If I were to pick one random and interesting factoid about Omaha it is that we have very extreme weather here. If you don’t like extreme cold and heat, violent thunderstorms, and blizzards, then Omaha might not be the place for you. In the summer it is not uncommon to reach 38 degrees, even as high as 45, with dew points regularly exceeding 25. And in the winter there are usually a few days when the low temperatures bottom out around -20 to -25. Also, Omaha is rather prone to tornadoes (relatively speaking, of course - they are rare events, after all). Omaha was hit by violent tornadoes in 1913 and 1975; the latter, in fact, destroyed my parents’ residence at the time.

And, more recently, the city and/or its suburbs have been struck by less impactful tornadoes in 1986, 2006, 2008, 2014, and 2016. In fact, one of the tornado strikes in 2008 was within three miles of my parents’ house; they had housing insulation and other debris, which had been transported from destroyed houses a few miles to the south, floating in their backyard pool. So, if you like extreme and somewhat “exciting” weather, then Omaha might be a great place to live. If not, then I’m afraid I’d advise looking elsewhere!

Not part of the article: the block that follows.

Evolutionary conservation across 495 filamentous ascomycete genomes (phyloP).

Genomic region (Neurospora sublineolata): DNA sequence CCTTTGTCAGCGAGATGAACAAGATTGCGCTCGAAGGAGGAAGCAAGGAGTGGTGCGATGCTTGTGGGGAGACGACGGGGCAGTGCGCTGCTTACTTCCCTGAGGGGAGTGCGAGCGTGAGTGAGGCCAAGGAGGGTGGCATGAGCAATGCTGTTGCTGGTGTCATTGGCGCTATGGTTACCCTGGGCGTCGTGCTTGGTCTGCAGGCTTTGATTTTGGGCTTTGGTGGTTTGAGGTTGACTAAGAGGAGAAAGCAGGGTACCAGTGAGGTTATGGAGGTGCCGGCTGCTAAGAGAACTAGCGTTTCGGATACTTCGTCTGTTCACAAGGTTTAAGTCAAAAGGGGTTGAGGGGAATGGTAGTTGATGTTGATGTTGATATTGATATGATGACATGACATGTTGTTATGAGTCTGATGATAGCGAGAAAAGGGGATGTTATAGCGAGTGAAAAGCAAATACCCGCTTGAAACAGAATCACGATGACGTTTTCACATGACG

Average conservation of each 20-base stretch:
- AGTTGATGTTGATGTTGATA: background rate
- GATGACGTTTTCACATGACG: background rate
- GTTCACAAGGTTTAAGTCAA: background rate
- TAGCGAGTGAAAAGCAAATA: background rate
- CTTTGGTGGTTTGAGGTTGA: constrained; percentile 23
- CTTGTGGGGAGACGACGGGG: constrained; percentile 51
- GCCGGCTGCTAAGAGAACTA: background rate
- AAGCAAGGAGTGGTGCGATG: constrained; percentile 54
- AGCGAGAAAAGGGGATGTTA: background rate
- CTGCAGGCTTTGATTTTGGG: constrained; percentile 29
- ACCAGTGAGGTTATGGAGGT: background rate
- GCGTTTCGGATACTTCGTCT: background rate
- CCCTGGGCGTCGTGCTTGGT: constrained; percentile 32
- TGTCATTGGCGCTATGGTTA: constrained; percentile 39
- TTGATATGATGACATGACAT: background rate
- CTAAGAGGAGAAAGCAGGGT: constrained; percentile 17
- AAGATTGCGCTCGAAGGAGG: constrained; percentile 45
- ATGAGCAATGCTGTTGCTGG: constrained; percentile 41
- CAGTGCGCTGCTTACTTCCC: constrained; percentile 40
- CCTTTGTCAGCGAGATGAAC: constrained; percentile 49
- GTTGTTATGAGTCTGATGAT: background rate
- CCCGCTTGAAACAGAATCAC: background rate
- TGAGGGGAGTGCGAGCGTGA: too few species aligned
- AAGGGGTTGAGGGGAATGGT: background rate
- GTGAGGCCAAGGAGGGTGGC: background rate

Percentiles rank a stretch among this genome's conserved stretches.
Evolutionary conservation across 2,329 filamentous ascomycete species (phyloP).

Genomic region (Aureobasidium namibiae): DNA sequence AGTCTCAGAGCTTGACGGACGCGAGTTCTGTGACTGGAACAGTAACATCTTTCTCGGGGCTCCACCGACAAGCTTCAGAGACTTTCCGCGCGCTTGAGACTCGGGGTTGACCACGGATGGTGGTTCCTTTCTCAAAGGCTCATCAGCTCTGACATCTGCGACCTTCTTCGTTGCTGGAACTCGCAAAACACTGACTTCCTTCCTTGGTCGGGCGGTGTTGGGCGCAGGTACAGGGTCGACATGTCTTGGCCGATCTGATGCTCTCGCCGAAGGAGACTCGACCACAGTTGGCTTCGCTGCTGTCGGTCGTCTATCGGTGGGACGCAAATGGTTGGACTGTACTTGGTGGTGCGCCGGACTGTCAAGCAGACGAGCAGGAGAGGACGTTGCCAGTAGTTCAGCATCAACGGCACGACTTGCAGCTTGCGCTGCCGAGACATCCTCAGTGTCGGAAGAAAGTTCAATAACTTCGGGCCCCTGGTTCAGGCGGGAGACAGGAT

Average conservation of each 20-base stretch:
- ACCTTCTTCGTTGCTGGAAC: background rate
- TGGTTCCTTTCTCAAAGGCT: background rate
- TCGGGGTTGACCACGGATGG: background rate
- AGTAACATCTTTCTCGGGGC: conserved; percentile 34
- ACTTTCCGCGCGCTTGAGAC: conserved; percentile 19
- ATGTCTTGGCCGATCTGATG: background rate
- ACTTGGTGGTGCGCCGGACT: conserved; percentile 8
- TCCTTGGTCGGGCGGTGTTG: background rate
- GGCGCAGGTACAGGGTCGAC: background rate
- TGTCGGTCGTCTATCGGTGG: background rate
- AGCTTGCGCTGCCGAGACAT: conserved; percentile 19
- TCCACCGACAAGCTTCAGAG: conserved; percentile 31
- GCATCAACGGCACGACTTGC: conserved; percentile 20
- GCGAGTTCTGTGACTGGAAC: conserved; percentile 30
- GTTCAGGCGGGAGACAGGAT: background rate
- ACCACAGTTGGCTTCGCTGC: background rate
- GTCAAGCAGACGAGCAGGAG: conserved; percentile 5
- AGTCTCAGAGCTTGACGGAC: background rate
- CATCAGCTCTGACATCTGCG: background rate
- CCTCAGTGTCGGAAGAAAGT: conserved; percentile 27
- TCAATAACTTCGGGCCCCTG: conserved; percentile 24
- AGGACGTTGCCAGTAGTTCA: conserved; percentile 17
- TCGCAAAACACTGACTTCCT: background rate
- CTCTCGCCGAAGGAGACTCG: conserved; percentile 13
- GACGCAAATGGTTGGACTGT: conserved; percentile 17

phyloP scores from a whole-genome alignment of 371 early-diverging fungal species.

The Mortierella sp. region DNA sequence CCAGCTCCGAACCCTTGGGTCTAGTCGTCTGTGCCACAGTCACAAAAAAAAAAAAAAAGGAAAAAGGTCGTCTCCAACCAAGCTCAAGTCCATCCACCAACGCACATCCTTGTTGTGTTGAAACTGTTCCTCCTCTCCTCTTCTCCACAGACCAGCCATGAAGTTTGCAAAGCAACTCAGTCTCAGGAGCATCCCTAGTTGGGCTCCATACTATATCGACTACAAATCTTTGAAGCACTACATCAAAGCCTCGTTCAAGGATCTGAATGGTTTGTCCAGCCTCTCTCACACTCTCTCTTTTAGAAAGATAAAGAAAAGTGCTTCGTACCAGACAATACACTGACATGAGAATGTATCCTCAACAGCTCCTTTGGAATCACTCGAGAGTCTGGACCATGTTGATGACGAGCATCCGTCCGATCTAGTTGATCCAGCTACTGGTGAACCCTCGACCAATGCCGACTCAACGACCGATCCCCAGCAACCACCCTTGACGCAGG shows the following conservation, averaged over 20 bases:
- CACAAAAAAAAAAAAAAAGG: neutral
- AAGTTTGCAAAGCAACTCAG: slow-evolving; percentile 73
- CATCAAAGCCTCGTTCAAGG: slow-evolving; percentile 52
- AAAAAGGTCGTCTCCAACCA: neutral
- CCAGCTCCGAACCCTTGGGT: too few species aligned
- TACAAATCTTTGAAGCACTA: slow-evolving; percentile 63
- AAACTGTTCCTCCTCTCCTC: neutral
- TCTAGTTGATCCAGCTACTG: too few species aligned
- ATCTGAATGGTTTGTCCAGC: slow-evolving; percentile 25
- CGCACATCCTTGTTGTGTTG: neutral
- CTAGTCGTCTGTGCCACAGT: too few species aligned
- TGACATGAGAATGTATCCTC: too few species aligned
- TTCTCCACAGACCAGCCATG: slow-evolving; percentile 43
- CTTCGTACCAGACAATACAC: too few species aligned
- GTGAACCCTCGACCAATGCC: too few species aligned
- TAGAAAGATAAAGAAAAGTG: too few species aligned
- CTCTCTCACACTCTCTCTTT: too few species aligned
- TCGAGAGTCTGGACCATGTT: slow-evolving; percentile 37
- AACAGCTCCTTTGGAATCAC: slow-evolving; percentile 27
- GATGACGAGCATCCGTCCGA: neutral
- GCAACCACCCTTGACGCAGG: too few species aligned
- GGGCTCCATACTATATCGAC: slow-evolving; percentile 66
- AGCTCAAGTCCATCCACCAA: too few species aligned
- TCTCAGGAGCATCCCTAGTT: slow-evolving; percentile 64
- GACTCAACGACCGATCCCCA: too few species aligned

And, yes, my dachshunds are the love of my life. I confess that I love dogs and wolves generally, the latter a terribly unfairly maligned yet deeply honourable species. Until recently I had two miniature dachshunds, Maddie and Lily. Lily, or Lord Lillian as I tend to call her, will turn 15 in January and is a black miniature dachshund; she seems to revel in mischief. But, ultimately, she’s a great companion in spite of her predilection for naughtiness.

Maddie, who would have turned 20 next March, was a red miniature dachshund and an amazing dog in so many ways. Tragically, she died rather suddenly a few months ago. She was the most wonderful animal I’ve ever known, and we were very close. I think about her every day, and I miss her more than words can convey. In honour of the recently departed Stephen Sondheim, to misquote slightly a lyric from his musical Sweeney Todd: she was my reason and my life, and she was beautiful.

Images, from top: Dr Chris Goodrich; Chris with his PhD advisor Al Peterson; Chris' book Discrete Fractional Calculus; Chris with his mini dachshunds Lily and Maddie. 

December 2021

Interview conducted by Susannah Waters